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Fixed Broadband and Mobile Convergence May Boost Consumer Value

Tuesday, January 26th, 2021 (11:11 am) - Score 1,344
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A new Assembly Research study of several countries, which was commissioned by Liberty Global (Virgin Media) and Telefonica (O2), has found that 60% of broadband customers benefit from faster speeds, higher quality connectivity and a greater range of products in markets where fixed and mobile networks have converged.

Admittedly the research that follows should perhaps be taken with a pinch of salt because it feeds into the vested interests of the commissioning parties, which are currently in the middle of trying to get their proposed £31bn mega merger in the UK approved by an inherently sceptical Competition and Markets Authority (here).

In keeping with the above, Assembly Research has been tasked with examining how converged fixed and mobile markets fair in other markets where FMC has occurred, such as France, the Netherlands, Portugal and Spain. Interestingly, some of the benefits that get associated with this include better coverage of 4G mobile services and wider availability of faster broadband networks, even though it could be argued that much of this may have occurred regardless.

On the other hand O2 and Virgin Media have already indicated that their decision to merge would result a joint plan to invest as much as £10bn to improve the UK’s broadband network and services over the next 5 years, which among other things could include an expansion of the operator’s “full fibreFTTP network to another 8 million premises (here). But we’d heard talk of this long before the merger was unveiled and previously convergence wasn’t really part of that conversation.

FMC is also claimed to have “enabled operators to deliver better customer outcomes” via greater loyalty, reduced churn (down more than 30%), higher satisfaction scores (an average increase in NPS of +18.5%) and “better value through faster broadband speeds and greater mobile data allowances.” Not to mention the greater capex of a combined operator and lower operating costs.

NOTE: Net Promoter Scores (NPS) measure the willingness of customers to recommend a company’s products or services to others (on a scale of -100 to 100).

Assembly-Research_convergence_benefits_FMC

Matthew Howett, Principal Analyst & Founder of Assembly, said:

“When faced with the data and evidence from other markets, it’s clear that, through fixed-mobile convergence, consumers see more attractive propositions, greater value and access to the best of fixed and mobile networks. The evolution of these offerings over time has seen the majority of consumers in the countries analysed decide to opt for a converged product. The resulting improvements seen in network quality and build have also led some of these very countries to be considered benchmarks when it comes to policies for encouraging the deployment of gigabit capable networks.”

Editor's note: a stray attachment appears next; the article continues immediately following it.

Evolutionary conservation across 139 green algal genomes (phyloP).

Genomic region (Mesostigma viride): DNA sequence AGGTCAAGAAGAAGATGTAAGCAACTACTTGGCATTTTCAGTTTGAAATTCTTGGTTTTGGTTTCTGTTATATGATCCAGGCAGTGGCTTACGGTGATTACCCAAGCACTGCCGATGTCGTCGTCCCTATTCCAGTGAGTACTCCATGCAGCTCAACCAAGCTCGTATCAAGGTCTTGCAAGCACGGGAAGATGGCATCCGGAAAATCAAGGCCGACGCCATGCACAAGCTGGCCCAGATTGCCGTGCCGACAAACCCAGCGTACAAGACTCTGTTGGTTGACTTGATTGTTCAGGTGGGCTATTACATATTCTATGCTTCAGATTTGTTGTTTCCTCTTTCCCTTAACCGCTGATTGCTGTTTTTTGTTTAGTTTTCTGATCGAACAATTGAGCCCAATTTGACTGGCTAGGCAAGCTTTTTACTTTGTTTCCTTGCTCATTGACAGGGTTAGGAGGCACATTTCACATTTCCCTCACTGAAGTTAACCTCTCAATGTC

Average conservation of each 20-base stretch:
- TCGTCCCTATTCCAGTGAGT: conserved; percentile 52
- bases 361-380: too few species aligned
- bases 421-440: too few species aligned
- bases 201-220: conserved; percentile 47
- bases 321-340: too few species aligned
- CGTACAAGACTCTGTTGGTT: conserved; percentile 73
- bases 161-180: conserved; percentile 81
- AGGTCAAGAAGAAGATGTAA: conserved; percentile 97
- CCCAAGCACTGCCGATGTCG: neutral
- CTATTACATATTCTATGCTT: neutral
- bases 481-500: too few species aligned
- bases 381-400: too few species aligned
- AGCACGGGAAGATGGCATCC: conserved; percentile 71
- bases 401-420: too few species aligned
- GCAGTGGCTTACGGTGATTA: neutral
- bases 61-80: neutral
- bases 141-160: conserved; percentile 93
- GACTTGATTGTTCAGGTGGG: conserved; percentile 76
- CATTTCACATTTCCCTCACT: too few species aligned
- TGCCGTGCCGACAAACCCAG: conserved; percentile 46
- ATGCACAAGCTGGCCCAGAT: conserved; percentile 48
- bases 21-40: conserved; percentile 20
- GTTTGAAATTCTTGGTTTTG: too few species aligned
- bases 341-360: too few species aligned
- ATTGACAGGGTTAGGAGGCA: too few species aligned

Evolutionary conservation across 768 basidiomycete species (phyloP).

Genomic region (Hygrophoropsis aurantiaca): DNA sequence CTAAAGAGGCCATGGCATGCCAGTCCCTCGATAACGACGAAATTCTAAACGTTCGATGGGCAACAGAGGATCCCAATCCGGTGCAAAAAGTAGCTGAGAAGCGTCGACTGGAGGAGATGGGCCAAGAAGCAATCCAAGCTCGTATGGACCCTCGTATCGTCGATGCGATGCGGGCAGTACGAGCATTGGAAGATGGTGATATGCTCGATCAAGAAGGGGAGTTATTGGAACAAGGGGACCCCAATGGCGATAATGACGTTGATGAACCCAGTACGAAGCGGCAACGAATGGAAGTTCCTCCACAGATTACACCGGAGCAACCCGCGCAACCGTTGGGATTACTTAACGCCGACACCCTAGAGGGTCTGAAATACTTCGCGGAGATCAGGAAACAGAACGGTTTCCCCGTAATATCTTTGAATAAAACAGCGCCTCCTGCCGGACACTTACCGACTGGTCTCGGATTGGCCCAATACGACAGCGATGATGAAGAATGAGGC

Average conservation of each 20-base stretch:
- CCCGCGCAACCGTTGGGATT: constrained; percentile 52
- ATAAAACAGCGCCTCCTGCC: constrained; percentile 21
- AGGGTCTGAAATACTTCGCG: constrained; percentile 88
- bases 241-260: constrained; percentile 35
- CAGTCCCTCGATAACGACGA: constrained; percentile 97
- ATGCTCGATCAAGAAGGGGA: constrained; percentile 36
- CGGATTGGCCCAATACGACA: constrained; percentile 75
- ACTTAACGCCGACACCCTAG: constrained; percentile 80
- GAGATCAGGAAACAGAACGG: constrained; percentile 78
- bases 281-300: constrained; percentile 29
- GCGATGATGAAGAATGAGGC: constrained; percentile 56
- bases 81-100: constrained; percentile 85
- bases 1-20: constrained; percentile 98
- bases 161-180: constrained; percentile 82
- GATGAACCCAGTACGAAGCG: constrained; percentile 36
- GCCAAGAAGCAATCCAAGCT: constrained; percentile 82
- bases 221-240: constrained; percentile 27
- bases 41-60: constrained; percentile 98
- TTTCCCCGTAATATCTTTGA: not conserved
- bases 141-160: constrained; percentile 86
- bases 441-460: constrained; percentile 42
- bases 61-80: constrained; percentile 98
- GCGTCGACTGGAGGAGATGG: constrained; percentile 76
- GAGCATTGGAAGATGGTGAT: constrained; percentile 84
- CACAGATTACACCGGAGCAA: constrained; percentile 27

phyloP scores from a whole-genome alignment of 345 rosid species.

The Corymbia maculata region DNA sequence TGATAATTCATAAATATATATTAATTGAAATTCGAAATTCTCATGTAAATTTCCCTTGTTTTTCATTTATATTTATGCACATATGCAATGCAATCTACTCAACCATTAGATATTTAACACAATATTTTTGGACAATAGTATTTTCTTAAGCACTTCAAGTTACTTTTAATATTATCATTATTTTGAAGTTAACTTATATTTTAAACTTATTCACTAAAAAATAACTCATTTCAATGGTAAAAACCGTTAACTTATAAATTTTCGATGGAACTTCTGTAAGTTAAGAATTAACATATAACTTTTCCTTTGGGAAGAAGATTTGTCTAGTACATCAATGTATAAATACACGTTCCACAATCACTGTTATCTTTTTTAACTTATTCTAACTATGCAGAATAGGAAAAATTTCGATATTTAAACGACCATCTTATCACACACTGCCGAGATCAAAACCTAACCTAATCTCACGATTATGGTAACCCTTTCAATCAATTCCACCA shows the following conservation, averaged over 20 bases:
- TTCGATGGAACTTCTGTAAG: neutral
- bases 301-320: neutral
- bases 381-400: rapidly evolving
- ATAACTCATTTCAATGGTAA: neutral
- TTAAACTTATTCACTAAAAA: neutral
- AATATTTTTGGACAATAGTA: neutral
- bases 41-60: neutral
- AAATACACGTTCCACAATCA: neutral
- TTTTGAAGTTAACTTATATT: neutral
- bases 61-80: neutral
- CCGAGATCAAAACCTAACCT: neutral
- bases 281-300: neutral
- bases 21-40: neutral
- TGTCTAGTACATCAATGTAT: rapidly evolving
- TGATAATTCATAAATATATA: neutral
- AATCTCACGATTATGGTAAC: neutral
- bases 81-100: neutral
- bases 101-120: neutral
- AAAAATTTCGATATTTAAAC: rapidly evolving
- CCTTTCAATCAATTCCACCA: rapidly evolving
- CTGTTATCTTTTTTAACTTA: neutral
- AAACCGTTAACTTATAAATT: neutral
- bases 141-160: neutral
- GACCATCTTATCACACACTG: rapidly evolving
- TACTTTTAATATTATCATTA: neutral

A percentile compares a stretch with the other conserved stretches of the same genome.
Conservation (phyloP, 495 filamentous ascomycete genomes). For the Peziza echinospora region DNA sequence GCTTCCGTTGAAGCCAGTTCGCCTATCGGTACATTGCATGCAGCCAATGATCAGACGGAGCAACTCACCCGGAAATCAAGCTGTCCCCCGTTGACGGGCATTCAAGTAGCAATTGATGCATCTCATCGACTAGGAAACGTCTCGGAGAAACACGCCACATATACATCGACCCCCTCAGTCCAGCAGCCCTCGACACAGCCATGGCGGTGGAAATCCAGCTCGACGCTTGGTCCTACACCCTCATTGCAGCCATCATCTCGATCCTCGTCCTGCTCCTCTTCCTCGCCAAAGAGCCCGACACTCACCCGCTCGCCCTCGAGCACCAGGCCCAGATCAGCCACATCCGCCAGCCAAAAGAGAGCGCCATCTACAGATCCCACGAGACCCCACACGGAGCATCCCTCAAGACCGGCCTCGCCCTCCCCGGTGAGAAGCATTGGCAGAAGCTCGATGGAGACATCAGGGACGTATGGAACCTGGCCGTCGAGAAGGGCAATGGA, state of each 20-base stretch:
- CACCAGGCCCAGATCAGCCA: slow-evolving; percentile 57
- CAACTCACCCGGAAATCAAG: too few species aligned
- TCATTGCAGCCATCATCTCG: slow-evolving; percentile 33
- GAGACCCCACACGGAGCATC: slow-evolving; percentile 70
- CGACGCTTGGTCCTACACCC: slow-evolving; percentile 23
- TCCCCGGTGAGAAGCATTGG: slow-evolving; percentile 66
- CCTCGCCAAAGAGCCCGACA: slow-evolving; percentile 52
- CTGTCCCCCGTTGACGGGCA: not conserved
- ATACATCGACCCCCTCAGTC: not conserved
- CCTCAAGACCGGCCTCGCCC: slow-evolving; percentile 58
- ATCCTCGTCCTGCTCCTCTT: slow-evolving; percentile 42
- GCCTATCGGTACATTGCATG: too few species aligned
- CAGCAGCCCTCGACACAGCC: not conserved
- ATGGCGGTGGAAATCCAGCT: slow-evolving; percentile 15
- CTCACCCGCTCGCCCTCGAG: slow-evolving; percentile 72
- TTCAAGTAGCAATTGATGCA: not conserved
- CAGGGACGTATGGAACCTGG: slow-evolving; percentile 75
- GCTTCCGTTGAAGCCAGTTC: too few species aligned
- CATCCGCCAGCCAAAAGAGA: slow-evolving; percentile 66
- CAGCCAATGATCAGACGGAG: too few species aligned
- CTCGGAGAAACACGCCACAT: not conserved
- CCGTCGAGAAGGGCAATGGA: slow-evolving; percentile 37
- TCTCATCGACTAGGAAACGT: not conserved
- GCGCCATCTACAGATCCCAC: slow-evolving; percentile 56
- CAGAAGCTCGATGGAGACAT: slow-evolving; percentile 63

Overall, it seems fairly clear to us that the main audience for this study is intended to be the UK’s competition authority. Meanwhile, we would have much preferred to see a wider and more independently commissioned study into both the pros and cons of convergence. As it stands Assembly’s study seems to be laser focused on extolling only the virtues of FMC.

For example, while consumers may find better value and more competitive pricing in converged packages, there can sometimes also be complicated impacts on the wholesale side and it may be more complex for consumers to switch away from a heavily converged (bundled) package (this is partly why you get lower churn). Likewise, as converged networks become more closely integrated then any problems can affect a wider customer base.

Nevertheless, convergence does make absolute sense for an operator like Virgin Media, particularly as their arch rival BT (Openreach) has already done the same with EE. As such the UK has not yet seen a truly competitive converged offering for consumers, which will only come about if Virgin and O2 are afforded the same opportunity to compete against BT.

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Mark Jackson
By Mark Jackson
Mark is a professional technology writer, IT consultant and computer engineer from Dorset (England), he also founded ISPreview in 1999 and enjoys analysing the latest telecoms and broadband developments. Find me on Twitter, , Facebook and Linkedin.
Leave a Comment
4 Responses
  1. Avatar NGA for all says:

    Convergence make sense for the consumer. High capacity access to national data transport infrastructure whether fixed, public wifi, or cellular should be the norm. You can increasingly make do without cellular roaming functions if you have to.

    The UK market definitions are years out of date. UK spectrum policy needs to accommodate the ambitions of City Fibre and all the others rather than create conditions to marginalise their retail offerings.

    1. Avatar buggerlugz says:

      UK spectrum policy needs widening massively. Currently its not fit for purpose

  2. Avatar dave says:

    Sponsor of study gets desired result, shocking news at 10!

    1. Avatar Buggerlugz says:

      Beat me to it. It was so obviously a marketing piece because Virgin and O2 want to merge.

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